Incentives vs civic duty
A Pulse Asia survey early this year noted that 61 percent of Filipinos were not inclined to take any vaccine. In a taped presidential briefing on May 27, Secretary Carlito Galvez Jr., who heads the country’s vaccination effort, said about 40 percent of residents from poor communities are hesitant to get immunized. Those are big numbers, and if not addressed properly and urgently, will seriously derail any effort to make the general populace safe from the COVID-19 virus.
With the increasing number of vaccines that are arriving in the country and the ramping up of the vaccination program, local government units (LGUs) have resorted to offering incentives to encourage their constituents to get vaccinated. The incentives range from cash grants to cows, groceries, motorcycles, even house-and-lot packages. The city of San Juan has issued an executive order encouraging businesses to provide incentives to employees and customers who have been vaccinated. The Department of Health has expressed support for these moves as a way to help sway the hesitant.
Such campaigns to address vaccine hesitancy aren’t limited to the Philippines. Other countries are also resorting to deploying incentives, since getting as many people vaccinated is key to reopening economies safely and getting back on the path to recovery. Countries that have already vaccinated a significant percentage of their population are now faced with the challenge of immunizing the rest of their citizens who are not willing to get a shot. There will certainly be those who will evade being jabbed on point of principle or belief, but those who are merely hesitant must be the subject of serious convincing effort, and in this, incentives can play a major role.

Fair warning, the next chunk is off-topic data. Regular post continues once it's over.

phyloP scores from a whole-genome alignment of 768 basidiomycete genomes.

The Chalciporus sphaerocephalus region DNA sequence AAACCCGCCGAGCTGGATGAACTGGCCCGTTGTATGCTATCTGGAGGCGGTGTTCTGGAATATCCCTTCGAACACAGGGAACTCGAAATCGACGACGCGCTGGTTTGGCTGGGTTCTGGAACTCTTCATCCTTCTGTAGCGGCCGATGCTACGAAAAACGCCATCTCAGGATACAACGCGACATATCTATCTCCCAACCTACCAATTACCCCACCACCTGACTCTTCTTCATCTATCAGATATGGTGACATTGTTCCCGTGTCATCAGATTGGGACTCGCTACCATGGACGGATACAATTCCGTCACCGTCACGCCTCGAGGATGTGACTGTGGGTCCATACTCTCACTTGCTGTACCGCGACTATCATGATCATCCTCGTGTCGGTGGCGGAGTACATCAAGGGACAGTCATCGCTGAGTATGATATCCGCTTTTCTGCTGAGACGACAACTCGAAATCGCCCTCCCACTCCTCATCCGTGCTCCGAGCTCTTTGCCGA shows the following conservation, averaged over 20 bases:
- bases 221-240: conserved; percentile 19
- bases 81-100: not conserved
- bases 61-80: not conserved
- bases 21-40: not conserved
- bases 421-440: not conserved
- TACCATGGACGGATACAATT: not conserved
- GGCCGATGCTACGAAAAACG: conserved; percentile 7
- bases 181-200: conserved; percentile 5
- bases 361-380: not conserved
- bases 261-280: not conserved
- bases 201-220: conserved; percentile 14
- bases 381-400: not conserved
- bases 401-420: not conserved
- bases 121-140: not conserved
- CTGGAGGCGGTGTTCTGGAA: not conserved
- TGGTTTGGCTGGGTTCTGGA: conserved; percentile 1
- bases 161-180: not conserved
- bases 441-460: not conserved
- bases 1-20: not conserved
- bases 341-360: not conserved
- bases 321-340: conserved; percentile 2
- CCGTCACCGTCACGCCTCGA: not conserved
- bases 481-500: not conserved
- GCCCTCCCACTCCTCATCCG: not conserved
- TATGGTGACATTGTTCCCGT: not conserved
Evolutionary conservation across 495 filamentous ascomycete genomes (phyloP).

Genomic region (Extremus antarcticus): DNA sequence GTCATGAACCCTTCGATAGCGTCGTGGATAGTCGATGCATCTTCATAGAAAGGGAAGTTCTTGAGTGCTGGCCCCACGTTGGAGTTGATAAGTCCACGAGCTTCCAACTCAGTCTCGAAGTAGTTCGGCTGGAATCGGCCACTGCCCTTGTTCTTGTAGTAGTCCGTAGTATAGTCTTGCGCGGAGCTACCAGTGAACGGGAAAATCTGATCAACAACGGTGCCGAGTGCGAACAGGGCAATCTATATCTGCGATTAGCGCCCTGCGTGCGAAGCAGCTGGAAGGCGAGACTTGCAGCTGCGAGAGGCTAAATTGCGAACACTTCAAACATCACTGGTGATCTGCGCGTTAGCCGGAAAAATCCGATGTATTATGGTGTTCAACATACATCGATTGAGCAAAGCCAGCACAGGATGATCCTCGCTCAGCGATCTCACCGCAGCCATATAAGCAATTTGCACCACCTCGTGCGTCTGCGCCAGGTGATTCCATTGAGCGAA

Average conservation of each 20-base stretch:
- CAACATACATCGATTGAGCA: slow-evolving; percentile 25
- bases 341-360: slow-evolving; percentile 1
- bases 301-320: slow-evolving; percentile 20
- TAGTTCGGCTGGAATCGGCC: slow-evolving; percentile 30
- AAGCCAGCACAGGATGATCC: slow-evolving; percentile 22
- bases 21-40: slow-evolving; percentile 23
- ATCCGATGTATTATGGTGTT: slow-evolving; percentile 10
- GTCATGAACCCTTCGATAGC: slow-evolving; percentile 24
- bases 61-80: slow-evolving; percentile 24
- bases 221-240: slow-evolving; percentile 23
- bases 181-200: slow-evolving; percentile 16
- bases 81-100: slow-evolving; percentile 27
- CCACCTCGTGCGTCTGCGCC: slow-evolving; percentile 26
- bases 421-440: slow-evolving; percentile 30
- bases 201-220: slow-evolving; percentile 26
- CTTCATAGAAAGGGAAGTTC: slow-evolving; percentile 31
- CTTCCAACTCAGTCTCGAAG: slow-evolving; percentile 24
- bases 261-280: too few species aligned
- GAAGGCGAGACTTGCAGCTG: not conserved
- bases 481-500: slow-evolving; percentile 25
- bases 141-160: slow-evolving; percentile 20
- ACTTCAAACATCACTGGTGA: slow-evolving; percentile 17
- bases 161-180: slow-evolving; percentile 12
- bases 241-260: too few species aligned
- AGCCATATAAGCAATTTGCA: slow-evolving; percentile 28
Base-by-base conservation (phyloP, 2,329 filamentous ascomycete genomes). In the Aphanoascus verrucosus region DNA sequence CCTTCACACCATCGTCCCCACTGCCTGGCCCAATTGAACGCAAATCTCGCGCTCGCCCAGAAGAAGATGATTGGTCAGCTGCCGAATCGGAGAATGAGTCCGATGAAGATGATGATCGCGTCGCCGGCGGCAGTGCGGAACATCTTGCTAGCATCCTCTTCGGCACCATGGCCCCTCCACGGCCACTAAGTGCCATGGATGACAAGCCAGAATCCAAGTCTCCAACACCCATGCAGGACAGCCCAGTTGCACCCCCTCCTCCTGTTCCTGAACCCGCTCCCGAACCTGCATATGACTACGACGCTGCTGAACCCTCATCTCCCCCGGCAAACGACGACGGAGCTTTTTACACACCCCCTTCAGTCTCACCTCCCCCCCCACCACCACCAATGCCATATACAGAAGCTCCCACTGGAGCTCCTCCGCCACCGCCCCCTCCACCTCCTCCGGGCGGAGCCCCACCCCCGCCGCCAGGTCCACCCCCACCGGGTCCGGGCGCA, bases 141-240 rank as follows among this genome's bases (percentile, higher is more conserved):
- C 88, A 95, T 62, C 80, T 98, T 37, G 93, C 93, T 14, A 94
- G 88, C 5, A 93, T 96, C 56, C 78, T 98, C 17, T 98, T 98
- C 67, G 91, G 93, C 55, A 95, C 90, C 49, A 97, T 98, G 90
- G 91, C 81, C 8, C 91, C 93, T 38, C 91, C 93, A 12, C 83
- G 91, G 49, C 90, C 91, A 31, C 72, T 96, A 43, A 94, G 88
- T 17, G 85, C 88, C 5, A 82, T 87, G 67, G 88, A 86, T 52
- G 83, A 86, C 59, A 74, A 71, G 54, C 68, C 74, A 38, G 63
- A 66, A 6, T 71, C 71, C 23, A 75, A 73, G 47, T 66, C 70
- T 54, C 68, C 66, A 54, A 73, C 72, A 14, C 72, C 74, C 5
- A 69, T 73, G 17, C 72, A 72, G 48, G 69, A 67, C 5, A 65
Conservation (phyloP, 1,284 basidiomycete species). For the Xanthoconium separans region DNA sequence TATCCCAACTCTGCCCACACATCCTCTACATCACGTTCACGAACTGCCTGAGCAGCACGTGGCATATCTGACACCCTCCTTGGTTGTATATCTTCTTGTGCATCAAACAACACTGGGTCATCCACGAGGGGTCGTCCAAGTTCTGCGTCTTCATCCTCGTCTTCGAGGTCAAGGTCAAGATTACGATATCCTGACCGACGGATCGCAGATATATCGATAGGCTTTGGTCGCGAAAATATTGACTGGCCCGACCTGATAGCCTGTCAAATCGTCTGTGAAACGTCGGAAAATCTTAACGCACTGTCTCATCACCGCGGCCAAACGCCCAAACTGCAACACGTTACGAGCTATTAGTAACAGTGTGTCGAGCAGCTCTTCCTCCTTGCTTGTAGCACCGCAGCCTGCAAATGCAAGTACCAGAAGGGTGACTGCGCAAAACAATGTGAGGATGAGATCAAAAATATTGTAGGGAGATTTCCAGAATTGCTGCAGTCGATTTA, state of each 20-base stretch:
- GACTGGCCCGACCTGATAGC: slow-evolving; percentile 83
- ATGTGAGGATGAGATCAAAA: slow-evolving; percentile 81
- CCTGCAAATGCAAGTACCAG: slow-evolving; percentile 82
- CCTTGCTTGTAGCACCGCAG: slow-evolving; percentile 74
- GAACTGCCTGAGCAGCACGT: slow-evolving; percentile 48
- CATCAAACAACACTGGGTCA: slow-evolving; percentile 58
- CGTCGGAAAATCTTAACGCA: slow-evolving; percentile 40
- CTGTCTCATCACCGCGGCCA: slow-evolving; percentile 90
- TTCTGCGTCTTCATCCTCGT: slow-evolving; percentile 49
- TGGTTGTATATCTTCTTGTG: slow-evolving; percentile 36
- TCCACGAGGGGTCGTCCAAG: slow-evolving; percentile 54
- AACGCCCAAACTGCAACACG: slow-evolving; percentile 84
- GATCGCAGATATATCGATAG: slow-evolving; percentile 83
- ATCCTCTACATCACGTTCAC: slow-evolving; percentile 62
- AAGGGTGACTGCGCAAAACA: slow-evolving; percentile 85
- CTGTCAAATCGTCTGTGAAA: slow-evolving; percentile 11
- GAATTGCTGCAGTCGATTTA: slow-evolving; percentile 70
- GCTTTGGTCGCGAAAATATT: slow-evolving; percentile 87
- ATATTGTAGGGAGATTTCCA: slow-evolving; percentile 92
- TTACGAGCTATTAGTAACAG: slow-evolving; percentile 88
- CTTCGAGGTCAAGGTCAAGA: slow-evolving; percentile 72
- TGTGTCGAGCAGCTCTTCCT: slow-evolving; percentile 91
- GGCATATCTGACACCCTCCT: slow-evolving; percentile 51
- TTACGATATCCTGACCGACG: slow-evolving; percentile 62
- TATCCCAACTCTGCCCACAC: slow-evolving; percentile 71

However, is the use of incentives, particularly raffles and lotteries, a good and effective policy for changing the minds of the vaccine-hesitant? Given that vaccination is critical to the lifting of restrictions that have stifled the economy, led to massive job losses, and closed scores of businesses, shouldn’t getting vaccinated be considered the civic duty of citizens? In the same way that people stepped up by coming up with community pantries all across the archipelago to help those badly affected by the pandemic, shouldn’t we exercise responsibility toward our community by getting ourselves vaccinated so that the economy and society can recover?
The answers to those questions aren’t that cut and dried. Getting vaccinated should be considered the civic duty of all citizens and part of our collective responsibility to the community at large, but imposing that duty also runs counter to people’s basic privacy and health rights. Thus, the grant of incentives may be a workable if short-term solution to convince those who are hesitant. In the midst of an emergency and the race to achieve herd immunity, if it does help change some minds, then it is worth pursuing.
However, from a long-term perspective, local and national governments, civic organizations, and other stakeholders may soon find this avenue unsustainable. How long before LGUs left to fend for themselves run out of goodies to offer? At the most basic level, what should continue are official information drives and education campaigns to reach out to as many people as possible on the importance of getting vaccinated and the safety of the COVID-19 vaccines. This is a more difficult endeavor as it requires sustained engagement from the grassroots level and upwards. And the information campaign to convince people to get vaccinated can’t just approach target audiences with cold numbers and clinical information. It needs to appeal to Filipinos’ hearts and kind nature, to their sense of community, to their sense of love and protection for family membersʍthat getting vaccinated is not only for their own good, but also for the good of their loved ones. That, yes, “no one is safe unless everyone is safe.”
More than dangling carrots before the populace, is that fundamental principle of public health being emphasized in any compelling, convincing way?
Moira G. Gallaga served three Philippine presidents as presidential protocol officer, and was diplomatically posted to the Philippine Consulate General in Los Angeles and the Philippine embassy in Washington, DC.
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